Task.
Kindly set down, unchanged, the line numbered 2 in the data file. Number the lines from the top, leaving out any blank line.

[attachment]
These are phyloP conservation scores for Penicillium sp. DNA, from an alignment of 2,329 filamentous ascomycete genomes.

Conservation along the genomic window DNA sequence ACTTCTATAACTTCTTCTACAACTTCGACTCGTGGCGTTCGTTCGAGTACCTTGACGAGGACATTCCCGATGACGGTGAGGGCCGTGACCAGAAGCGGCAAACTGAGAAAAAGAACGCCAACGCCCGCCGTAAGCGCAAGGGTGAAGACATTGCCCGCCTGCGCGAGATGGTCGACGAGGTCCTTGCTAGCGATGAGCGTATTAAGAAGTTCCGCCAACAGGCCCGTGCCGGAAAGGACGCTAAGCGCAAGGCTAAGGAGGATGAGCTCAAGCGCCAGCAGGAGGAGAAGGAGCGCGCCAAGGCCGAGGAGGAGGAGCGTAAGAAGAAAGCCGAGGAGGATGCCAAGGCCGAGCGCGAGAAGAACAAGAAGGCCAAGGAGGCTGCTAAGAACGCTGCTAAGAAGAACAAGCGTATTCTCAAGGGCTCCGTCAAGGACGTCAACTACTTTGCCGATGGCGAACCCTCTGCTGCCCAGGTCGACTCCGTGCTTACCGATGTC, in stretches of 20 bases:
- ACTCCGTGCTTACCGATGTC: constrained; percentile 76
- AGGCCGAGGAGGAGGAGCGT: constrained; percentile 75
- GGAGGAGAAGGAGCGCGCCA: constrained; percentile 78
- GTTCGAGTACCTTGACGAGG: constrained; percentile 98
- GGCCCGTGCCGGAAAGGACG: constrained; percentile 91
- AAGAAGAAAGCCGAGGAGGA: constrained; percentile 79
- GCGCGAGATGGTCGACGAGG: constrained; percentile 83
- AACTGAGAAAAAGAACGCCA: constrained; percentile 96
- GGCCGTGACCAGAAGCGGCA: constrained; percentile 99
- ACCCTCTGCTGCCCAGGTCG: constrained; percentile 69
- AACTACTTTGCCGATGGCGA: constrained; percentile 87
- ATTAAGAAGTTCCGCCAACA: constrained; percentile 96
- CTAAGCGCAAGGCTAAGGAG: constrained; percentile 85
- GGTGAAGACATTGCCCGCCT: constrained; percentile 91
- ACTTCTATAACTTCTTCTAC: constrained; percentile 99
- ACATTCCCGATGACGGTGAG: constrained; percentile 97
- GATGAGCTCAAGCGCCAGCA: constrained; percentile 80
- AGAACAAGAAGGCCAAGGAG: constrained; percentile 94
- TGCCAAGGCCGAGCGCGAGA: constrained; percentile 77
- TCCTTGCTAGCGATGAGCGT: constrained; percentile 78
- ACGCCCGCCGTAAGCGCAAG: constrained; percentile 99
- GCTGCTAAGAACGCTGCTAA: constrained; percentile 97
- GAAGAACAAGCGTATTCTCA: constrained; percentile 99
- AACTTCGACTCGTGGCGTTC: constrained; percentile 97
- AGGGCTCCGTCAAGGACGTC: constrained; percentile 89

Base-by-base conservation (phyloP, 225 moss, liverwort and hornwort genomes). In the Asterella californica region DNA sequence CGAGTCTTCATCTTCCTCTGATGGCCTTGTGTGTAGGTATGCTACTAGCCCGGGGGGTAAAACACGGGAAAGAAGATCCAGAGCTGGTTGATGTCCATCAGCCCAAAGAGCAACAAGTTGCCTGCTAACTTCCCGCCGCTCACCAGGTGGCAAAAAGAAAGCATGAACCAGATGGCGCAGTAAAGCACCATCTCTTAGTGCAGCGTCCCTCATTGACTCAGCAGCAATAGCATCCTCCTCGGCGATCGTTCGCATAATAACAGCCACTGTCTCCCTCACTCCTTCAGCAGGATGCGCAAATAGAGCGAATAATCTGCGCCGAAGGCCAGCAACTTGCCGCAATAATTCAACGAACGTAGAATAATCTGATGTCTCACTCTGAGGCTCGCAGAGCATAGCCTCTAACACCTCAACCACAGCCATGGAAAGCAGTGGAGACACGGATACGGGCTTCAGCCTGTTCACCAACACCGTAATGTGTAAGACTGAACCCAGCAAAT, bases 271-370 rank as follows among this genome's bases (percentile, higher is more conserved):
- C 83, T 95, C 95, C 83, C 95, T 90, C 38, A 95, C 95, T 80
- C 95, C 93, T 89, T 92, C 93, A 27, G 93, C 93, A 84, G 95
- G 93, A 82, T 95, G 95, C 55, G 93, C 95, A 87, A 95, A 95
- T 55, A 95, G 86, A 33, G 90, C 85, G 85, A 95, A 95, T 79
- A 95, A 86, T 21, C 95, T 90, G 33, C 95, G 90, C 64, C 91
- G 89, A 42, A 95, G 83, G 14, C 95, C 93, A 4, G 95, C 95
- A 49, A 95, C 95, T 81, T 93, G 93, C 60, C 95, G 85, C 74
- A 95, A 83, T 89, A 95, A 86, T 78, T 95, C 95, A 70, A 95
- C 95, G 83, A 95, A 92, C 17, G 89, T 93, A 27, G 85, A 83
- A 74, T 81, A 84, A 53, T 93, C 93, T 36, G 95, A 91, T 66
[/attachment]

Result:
Conservation along the genomic window DNA sequence ACTTCTATAACTTCTTCTACAACTTCGACTCGTGGCGTTCGTTCGAGTACCTTGACGAGGACATTCCCGATGACGGTGAGGGCCGTGACCAGAAGCGGCAAACTGAGAAAAAGAACGCCAACGCCCGCCGTAAGCGCAAGGGTGAAGACATTGCCCGCCTGCGCGAGATGGTCGACGAGGTCCTTGCTAGCGATGAGCGTATTAAGAAGTTCCGCCAACAGGCCCGTGCCGGAAAGGACGCTAAGCGCAAGGCTAAGGAGGATGAGCTCAAGCGCCAGCAGGAGGAGAAGGAGCGCGCCAAGGCCGAGGAGGAGGAGCGTAAGAAGAAAGCCGAGGAGGATGCCAAGGCCGAGCGCGAGAAGAACAAGAAGGCCAAGGAGGCTGCTAAGAACGCTGCTAAGAAGAACAAGCGTATTCTCAAGGGCTCCGTCAAGGACGTCAACTACTTTGCCGATGGCGAACCCTCTGCTGCCCAGGTCGACTCCGTGCTTACCGATGTC, in stretches of 20 bases: